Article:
You can expect muscle aches and joint pains that come from the normal wear and tear on our body as you age.
But when it becomes an unbearable grinding in your knees or wrists, you might be dealing with early signs and symptoms of osteoarthritis (OA).
Now I know what you’re thinking:
Osteoporosis? Rheumatoid arthritis? What are we talking about, here?
Don’t worry – we’ll arm you with info about recognizing and treating this degenerative disease for your next doctor’s visit. We’ll also share why adding omega-3s to your diet can help reduce signs of OA.
Check it out!
What is Osteoarthritis?
Osteoarthritis (OA) is the most common form of joint disorder in the United States. In fact, knee osteoarthritis occurs in 10% of American men and 13% of women ages 60 and over (1). OA tends to affect other weight-bearing joints, including the hips and spine. You may even experience it in your hands.
Cartilage is the tissue that serves as the “shock absorber” at the ends of your joints. When cartilage wears down, you’ll likely experience OA pain in the affected joints whenever you attempt your normal daily activities.
Osteoarthritis vs Rheumatoid Arthritis
While some symptoms of the two disorders overlap, here are a few distinguishing factors:
- Cause – Osteoarthritis is a degenerative disease caused by wear and tear on your joints, while Rheumatoid arthritis (RA) is an autoimmune disorder that causes inflammation in the joint space.
- Presentation – Rheumatoid arthritis tends to affect pairs of joints with immune system-related symptoms like fever and fatigue that go beyond the scope of OA.
- Prevalence – OA affects many more people in the United States than RA.
They progress differently and are treated differently, too. More on that in a minute.
Common osteoarthritis risk factors:
I’m sorry, ladies.
But female gender is one of the risk factors for developing osteoarthritis pain.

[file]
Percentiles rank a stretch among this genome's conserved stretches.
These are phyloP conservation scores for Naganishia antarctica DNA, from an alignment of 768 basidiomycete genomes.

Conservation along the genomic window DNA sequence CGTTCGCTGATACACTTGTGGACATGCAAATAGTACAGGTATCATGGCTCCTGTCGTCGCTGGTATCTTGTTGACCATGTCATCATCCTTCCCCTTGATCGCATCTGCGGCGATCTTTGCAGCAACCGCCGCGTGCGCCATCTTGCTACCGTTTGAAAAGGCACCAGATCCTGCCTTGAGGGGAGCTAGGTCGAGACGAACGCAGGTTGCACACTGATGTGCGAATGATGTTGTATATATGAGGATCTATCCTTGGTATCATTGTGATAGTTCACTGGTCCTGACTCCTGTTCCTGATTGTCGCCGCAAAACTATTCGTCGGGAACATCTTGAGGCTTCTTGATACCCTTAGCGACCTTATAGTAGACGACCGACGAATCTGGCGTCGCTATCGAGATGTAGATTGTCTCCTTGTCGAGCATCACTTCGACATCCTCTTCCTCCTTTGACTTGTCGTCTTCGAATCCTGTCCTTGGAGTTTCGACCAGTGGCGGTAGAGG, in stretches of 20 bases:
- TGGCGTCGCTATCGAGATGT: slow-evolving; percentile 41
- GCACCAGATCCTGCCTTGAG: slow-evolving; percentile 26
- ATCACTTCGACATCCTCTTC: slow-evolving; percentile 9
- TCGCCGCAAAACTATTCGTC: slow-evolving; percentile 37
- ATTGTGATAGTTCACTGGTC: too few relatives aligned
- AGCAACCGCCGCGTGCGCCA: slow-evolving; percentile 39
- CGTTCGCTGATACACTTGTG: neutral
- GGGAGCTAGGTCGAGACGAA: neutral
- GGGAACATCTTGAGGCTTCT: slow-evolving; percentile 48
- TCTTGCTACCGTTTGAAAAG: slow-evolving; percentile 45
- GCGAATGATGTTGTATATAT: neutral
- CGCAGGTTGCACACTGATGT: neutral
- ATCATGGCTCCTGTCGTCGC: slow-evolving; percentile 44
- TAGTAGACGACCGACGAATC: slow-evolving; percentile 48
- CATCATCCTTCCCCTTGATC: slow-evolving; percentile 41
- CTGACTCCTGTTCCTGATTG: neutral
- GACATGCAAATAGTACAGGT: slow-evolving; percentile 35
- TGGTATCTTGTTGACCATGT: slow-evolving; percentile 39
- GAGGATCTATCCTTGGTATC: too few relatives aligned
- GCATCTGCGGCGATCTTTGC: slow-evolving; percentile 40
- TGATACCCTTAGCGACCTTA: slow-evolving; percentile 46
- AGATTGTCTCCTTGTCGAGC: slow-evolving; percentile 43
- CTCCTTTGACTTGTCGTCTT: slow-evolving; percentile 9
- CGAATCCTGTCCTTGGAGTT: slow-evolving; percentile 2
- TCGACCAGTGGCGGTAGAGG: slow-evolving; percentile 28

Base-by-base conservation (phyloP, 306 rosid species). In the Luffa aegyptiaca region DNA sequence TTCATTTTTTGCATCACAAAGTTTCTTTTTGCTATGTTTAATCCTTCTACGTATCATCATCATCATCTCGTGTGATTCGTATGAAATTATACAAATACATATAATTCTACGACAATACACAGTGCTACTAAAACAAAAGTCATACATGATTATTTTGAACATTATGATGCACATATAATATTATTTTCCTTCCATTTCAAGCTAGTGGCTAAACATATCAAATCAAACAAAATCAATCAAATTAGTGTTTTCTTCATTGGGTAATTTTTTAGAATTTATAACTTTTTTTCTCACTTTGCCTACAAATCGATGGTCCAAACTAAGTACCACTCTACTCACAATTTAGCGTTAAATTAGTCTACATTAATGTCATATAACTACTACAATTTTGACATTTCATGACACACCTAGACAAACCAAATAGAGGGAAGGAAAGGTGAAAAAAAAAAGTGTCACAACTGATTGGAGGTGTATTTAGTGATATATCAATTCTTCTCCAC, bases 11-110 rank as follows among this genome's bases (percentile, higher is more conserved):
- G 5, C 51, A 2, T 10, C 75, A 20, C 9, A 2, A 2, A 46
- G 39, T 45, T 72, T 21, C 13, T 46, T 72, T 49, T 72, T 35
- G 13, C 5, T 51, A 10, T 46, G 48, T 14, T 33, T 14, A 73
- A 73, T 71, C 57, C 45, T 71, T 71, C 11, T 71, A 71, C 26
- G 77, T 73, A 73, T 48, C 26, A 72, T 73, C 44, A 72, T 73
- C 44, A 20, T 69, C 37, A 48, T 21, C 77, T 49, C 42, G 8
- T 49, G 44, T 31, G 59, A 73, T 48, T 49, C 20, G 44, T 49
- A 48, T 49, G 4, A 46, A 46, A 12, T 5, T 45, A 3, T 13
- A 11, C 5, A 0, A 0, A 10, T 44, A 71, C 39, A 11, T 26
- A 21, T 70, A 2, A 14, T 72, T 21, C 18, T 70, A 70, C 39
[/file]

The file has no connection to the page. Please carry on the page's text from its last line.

- Advancing age
- Overuse of joints
- Joint injury/Joint Damage
- Bone density
- Muscle weakness. (1)
What are Early Osteoarthritis Symptoms?
Because osteoarthritis is a biological disorder caused by wear and tear, a group of scientists believes a “pre-OA” stage must exist (2).
If you meet the risk factor criteria or you simply want to stay ahead of the pain, here are the early symptoms to look out for:
- Joint stiffness/Joint Pain– No surprise here: take note of constant stiffness or pain in joints, especially when you wake up, go to sleep, or haven’t moved for a bit.
- Bone rubbing – Do you feel a grating sensation or hear the joints rubbing when you move? See joint space narrowing below.
- Joint space narrowing – A study found a loss of joint space in the hips of professional ballet dancers. This is part of the wear and tear that leads to bone rubbing.
- Bone spurs – These bony growths feel like hard lumps around your joints and are common with OA.
- Decreased Range of Motion – Physical activity becomes more difficult, as you can’t bend and flex your joints as well.
Your doctor can confirm some of these early signs, like joint space narrowing and bone spurs, using magnetic resonance imaging (MRI). Scientists agree MRI is the preferred method over traditional X-rays due to its ability to visualize multiple structures like bone, cartilage, and ligaments.(3) (4)
So, identifying OA in its early stages would allow for treatment to potentially slow or prevent the most severe symptoms from occurring – great news for you if you’re reading this!
Speaking of treatment…
Best Natural Osteoarthritis Treatments
To treat OA pain, doctors often begin with over-the-counter anti-inflammatory drugs like NSAIDs. But constant use of these can produce nasty side effects for your stomach, kidney, and liver.
Instead, replace NSAIDs with an omega-3 supplement to fight inflammation flare-ups for soothing pain relief.
One study found supplementing with omega-3s reduced signs of OA. The researchers proposed “a high n-3 [omega-3] diet has the potential to reduce signs of OA in both cartilage and subchondral bone” (5).
Add in :
- Gentle physical activity like tai chi or yoga
- Low-impact exercise (as discussed with your doctor) to maintain a healthy weight and take the strain off weight-bearing joints
- An assistive device (cane, walker) to further reduce weight on knee joints
- Schedule physical therapy for help from a healthcare professional
Identifying early signs and symptoms of osteoarthritis using these treatments will help you avoid joint replacement surgery.
As always, ask your healthcare provider before doing making changes to your exercise regimen or diet.
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